— -- DETROIT -- Sometimes, it seems that if the Verizon IndyCar Series didn't have bad luck, it wouldn't have any luck at all.
As the latest case in point, heavy showers and lightning ended Race 1 of the Chevrolet Dual in Detroit after 47 of the scheduled 70 laps, with Andretti Autosport's Carlos Munoz at the front of the field.
No disrespect to Munoz and his team -- because they played the conditions to perfection to hold a 30-second lead when the red flag came out with roughly 30 minutes of racing remaining to be completed.
But once again, an IndyCar event ended with a result that bore little or no resemblance to how the race would likely have ended under normal circumstances. And once again, we are left to try to explain how a relative no-name who started 20th in a 23-car field managed to triumph over the pedigreed stars of the IndyCar Series.
Munoz was practically apologetic after he bested his teammate, Marco Andretti, in an Andretti Autosport 1-2 finish.
"It feels OK," the 23-year old Colombian said. "I wanted to win running 100 percent of the laps, but we were very comfortable.
"I feel really happy for my crew. Racing is racing, and this is what happens with the weather. The team did a great job with the strategy, and this is a great 1-2 result."
Munoz probably needs to buy Andretti a beer because he learned from Marco's aggressive decision to switch to slick tires early in the race and was able to make his own tire change at exactly the right time.
"Marco set the tone for the rest of the race for the whole field," winning team owner Michael Andretti, Marco's father, said. "Everybody was watching him the rest of the time, and actually, at the end, that's what helped Carlos -- because he came in later. He was four laps ahead of Marco on fuel, and in the end, that was the difference."
Marco Andretti overruled his team to make the crucial decision to swap out rain tires for the slicks he wanted on Lap 9. By the 15th lap, he was in the lead, which he held until Lap 40, when he had to pit for fuel.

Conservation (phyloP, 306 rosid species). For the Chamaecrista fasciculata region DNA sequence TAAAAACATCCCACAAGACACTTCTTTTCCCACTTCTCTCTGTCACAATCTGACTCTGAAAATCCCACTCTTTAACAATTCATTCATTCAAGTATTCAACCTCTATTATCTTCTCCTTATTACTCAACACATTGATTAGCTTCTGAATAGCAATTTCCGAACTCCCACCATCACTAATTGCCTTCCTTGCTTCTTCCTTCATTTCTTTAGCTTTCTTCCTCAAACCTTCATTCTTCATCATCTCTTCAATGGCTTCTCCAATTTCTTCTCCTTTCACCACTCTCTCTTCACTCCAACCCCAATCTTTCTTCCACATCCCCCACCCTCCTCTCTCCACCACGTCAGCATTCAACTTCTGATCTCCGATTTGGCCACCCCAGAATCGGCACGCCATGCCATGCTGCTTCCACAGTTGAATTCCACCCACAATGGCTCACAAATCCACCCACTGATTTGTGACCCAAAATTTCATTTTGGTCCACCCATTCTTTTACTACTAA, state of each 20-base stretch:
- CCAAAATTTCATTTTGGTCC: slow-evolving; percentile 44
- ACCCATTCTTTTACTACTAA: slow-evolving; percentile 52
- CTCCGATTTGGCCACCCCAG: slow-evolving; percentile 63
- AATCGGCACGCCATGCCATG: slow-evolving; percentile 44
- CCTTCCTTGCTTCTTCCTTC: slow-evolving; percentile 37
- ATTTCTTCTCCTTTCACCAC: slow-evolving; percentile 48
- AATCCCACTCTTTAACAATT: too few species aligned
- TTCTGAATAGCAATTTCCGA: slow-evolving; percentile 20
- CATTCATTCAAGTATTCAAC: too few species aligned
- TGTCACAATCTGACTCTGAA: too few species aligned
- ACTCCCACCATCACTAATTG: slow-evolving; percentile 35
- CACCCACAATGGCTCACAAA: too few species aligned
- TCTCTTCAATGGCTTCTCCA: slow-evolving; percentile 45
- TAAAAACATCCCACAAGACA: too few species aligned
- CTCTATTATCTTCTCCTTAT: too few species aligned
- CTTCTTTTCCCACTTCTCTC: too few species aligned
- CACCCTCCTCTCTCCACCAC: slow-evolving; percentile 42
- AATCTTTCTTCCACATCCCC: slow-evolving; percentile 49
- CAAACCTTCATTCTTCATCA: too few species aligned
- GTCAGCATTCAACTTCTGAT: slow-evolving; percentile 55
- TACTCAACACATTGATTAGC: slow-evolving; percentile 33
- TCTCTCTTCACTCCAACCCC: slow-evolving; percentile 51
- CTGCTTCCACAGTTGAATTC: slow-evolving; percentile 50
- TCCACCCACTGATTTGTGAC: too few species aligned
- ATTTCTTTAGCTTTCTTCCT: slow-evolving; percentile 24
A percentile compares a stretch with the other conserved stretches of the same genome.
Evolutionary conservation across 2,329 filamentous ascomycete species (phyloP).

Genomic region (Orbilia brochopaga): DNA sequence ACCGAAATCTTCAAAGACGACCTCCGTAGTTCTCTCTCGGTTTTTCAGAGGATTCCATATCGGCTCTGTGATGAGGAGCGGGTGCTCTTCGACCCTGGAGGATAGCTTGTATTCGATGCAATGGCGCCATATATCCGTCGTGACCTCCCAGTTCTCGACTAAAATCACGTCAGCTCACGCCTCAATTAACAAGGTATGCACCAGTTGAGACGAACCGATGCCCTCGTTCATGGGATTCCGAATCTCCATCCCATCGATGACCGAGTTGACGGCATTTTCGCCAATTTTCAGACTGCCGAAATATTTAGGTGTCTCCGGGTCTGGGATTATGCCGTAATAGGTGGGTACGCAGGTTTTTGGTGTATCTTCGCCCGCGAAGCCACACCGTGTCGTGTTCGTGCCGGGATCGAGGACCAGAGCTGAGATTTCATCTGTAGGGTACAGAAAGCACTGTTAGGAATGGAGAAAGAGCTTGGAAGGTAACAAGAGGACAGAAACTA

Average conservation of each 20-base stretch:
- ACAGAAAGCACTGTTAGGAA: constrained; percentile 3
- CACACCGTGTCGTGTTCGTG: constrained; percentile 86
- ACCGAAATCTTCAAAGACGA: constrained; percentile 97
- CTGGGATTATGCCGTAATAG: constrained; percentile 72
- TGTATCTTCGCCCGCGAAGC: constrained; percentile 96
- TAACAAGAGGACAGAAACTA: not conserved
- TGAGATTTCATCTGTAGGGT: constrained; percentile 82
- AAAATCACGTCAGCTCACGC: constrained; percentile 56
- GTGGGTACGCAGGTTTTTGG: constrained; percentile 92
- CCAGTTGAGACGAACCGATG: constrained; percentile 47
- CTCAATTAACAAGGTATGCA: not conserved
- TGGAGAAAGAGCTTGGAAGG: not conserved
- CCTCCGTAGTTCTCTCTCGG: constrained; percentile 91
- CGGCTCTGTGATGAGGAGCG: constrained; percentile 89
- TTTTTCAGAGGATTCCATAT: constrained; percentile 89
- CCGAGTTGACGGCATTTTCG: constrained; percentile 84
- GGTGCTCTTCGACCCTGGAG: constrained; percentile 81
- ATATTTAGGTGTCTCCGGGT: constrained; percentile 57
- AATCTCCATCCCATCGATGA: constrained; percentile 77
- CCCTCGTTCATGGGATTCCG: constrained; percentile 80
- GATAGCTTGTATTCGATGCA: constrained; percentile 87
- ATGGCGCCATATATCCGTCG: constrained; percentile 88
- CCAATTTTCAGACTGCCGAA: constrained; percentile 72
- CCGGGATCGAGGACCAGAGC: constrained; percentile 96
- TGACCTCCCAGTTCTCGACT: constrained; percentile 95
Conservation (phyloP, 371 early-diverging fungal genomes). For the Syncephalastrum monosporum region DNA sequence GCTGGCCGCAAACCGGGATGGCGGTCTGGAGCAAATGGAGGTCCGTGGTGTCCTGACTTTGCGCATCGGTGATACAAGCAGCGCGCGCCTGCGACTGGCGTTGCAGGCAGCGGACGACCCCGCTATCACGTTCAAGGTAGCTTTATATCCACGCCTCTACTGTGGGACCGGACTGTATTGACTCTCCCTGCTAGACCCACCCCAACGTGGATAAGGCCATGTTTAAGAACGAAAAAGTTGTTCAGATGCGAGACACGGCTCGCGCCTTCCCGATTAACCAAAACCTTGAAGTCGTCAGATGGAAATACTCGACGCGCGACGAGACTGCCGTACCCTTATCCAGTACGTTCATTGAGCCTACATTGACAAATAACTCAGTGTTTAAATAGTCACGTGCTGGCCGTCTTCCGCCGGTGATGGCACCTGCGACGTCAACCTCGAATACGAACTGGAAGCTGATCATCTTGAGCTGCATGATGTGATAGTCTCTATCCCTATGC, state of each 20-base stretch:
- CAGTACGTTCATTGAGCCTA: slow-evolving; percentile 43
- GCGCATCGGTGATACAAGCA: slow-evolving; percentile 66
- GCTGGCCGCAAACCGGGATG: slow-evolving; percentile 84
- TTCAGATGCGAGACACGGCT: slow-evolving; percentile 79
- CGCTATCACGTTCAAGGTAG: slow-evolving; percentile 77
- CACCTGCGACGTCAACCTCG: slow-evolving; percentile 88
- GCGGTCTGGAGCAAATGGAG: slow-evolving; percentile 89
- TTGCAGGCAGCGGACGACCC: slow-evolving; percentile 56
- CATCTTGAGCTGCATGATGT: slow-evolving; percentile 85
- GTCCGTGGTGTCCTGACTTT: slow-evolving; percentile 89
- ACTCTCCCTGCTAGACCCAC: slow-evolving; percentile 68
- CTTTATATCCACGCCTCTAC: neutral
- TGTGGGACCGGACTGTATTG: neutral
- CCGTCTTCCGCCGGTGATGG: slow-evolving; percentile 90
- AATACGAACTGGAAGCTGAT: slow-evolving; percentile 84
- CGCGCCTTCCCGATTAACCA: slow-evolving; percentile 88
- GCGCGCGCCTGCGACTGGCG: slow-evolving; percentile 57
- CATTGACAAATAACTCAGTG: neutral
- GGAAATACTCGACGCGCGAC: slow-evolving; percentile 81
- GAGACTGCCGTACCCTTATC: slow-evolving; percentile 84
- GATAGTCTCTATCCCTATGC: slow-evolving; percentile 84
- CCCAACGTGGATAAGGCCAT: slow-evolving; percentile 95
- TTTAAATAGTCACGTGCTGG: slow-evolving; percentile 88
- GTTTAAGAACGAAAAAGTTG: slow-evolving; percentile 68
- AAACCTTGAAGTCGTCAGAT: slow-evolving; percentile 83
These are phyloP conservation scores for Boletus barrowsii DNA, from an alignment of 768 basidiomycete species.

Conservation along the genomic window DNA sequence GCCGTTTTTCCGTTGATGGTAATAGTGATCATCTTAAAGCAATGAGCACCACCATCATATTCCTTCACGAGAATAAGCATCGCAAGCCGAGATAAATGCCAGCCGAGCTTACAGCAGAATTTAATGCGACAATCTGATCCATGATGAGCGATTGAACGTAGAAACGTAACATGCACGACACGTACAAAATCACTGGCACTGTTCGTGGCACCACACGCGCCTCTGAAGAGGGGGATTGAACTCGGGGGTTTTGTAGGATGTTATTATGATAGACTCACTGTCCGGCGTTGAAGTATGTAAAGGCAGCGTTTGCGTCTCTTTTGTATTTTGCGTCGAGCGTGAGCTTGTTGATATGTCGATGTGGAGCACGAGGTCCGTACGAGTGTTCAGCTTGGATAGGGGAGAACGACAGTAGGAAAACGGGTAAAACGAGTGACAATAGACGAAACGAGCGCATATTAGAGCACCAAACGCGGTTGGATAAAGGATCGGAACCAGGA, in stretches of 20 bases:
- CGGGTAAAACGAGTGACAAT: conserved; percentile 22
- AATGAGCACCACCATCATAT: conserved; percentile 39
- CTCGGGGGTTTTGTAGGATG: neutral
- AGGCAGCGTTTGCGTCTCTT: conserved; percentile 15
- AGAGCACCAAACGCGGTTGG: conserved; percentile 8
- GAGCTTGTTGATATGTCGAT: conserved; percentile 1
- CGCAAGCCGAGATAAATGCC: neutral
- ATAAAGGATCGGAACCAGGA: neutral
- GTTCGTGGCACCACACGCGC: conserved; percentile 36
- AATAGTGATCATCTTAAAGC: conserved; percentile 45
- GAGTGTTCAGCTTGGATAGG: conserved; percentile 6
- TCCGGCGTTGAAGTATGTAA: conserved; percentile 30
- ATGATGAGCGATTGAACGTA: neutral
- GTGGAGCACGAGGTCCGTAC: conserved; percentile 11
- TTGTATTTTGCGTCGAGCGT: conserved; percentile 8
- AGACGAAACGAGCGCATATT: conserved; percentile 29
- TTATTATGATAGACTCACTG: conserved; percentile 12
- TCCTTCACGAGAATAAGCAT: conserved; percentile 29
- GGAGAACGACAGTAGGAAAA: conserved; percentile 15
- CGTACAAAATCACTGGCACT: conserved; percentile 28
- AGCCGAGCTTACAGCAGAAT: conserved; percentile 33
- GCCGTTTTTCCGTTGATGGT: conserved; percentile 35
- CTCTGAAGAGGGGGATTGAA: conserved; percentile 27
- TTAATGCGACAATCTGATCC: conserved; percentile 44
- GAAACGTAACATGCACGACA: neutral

At that point, most of the field had already pitted to take on wet tires, expecting imminent rain. Munoz, still on slicks, was 8 to 10 seconds a lap faster than the drivers on wets.
When the expected rain finally came, it was in buckets, and IndyCar had little choice but to throw the red flag. Conditions looked unlikely to improve, so the race was called.
In just two laps, Munoz extended his lead from 22 to 30 seconds, so he was definitely quick at the end when it counted.
"A win is a win," he said. "I'm happier for my crew than I am for myself. I want to win in normal conditions, but it was the same for everyone, and that's how IndyCar is.
"We knew race would be like that -- rain, dry, rain, dry -- and we made a good call. When you start in the back, you have to gamble. The first win of my IndyCar career feels good."
Andretti was disappointed to come home second in claiming the 19th podium finish of his IndyCar career. Only two of those podiums have been race wins.
"To me, it wasn't really a gamble," Andretti said of stopping early. "I knew the track was there, and it seemed like a no-brainer as long as I could keep it off the fence, which we were able to do.
"But it was a blessing and a curse because Carlos was able to stop a couple laps after me, and that was the difference," he added. "We didn't really want to come in, but I needed some fuel. I knew whoever stayed out was going to beat me, but it was good fun, and I'm glad for an Andretti Autosport 1-2."
No one was happier to score a decent result than Michael Andretti, who has endured a horrid season to date, as his team struggled to extract speed out of Honda's new aero kit.
Munoz's victory Saturday was just the second in seven races this year for Honda, and both came in races compromised by the weather. James Hinchcliffe scored Honda's other win at NOLA Motorsports Park.
"It feels really good," Michael Andretti said. "It's been a really tough time, and you start wondering, 'Are we even going to get a win this year?' So it really feels good to get that monkey off our back."
"We have a lot going," he added. "We're pushing hard, Honda is pushing hard, and I think we're going to get a lot more competitive."
If there might be a sliver lining to the clouds that washed out IndyCar's hopes for a clean finish Saturday, it's that there is another 70-lap race scheduled for Sunday. But typical of the IndyCar Series' luck, the Sunday forecast is even worse than Saturday's, with more heavy rain and a predicted high temperature of just 51 degrees.
That frigid forecast isn't dampening Michael Andretti's spirits after the brightest day of his 2015 season.
"We haven't had much luck this year, so it's nice to get some," he said. "Now we've got to go do it all over again tomorrow."